News: Eight years ago, the patient lost the ability to speak due to ALS, or Lou Gehrig’s disease, which causes progressive paralysis. Now, after the voluntary introduction of a brain implant, the woman was able to quickly speak phrases at a speed close to normal speech.

Why it matters: Even in an age of keyboards, thumb typing, emojis, and Internet abbreviations, speech remains the fastest form of human-to-human communication. Researchers at Stanford University say their volunteer has broken previous records by using a brain-reading implant to speak at 62 words per minute, three times the previous best.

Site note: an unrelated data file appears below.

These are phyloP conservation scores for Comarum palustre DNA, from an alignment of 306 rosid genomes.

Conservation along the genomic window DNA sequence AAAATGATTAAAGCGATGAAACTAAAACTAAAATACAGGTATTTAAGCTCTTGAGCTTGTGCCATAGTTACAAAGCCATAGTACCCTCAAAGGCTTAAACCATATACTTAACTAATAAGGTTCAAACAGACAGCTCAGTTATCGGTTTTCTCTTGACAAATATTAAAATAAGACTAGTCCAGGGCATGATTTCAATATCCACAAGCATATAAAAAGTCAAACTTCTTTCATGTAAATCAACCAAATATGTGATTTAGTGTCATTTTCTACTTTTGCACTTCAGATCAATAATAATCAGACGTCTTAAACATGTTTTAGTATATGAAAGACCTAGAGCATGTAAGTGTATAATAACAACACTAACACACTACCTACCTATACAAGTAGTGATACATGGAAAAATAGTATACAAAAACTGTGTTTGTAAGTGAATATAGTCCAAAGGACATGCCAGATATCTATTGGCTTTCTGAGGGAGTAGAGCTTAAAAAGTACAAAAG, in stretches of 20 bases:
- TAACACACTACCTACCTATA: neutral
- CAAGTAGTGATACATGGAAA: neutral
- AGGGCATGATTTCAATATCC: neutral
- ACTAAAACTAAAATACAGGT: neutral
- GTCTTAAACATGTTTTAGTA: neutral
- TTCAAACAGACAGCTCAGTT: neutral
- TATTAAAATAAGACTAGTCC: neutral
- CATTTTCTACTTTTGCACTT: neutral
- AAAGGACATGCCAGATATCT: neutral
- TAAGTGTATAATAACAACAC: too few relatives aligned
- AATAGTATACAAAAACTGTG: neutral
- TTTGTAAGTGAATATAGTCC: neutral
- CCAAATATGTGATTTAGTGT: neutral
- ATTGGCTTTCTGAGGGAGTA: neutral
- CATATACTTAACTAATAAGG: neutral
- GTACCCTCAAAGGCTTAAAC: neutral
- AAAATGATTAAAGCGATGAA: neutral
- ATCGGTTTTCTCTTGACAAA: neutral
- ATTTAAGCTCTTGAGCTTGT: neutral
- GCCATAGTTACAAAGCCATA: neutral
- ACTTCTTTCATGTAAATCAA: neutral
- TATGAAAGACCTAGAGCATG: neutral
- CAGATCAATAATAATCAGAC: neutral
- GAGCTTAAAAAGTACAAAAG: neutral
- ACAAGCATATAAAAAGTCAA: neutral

What’s next: Although the study has not been officially reviewed, experts have hailed the results as a significant breakthrough. The findings could pave the way for experimental brain-reading technology to leave the lab and soon become a useful product. Read the story in its entirety.

— Antonio Regalado

Resolving to live the Year of the Rabbit to the fullest

Zei Yang, reporter from China

Last Sunday was the Lunar New Year, the most important holiday for Chinese and some other Asian cultures. This should be an opportunity for us to reboot and take advantage of new opportunities.

In that spirit, I recently revisited some of my favorite China-focused MIT Technology Review stories from the past year and went back to the people I interviewed. I asked them if they had resolved any troubling issues and what they were hoping for in the Year of the Rabbit.

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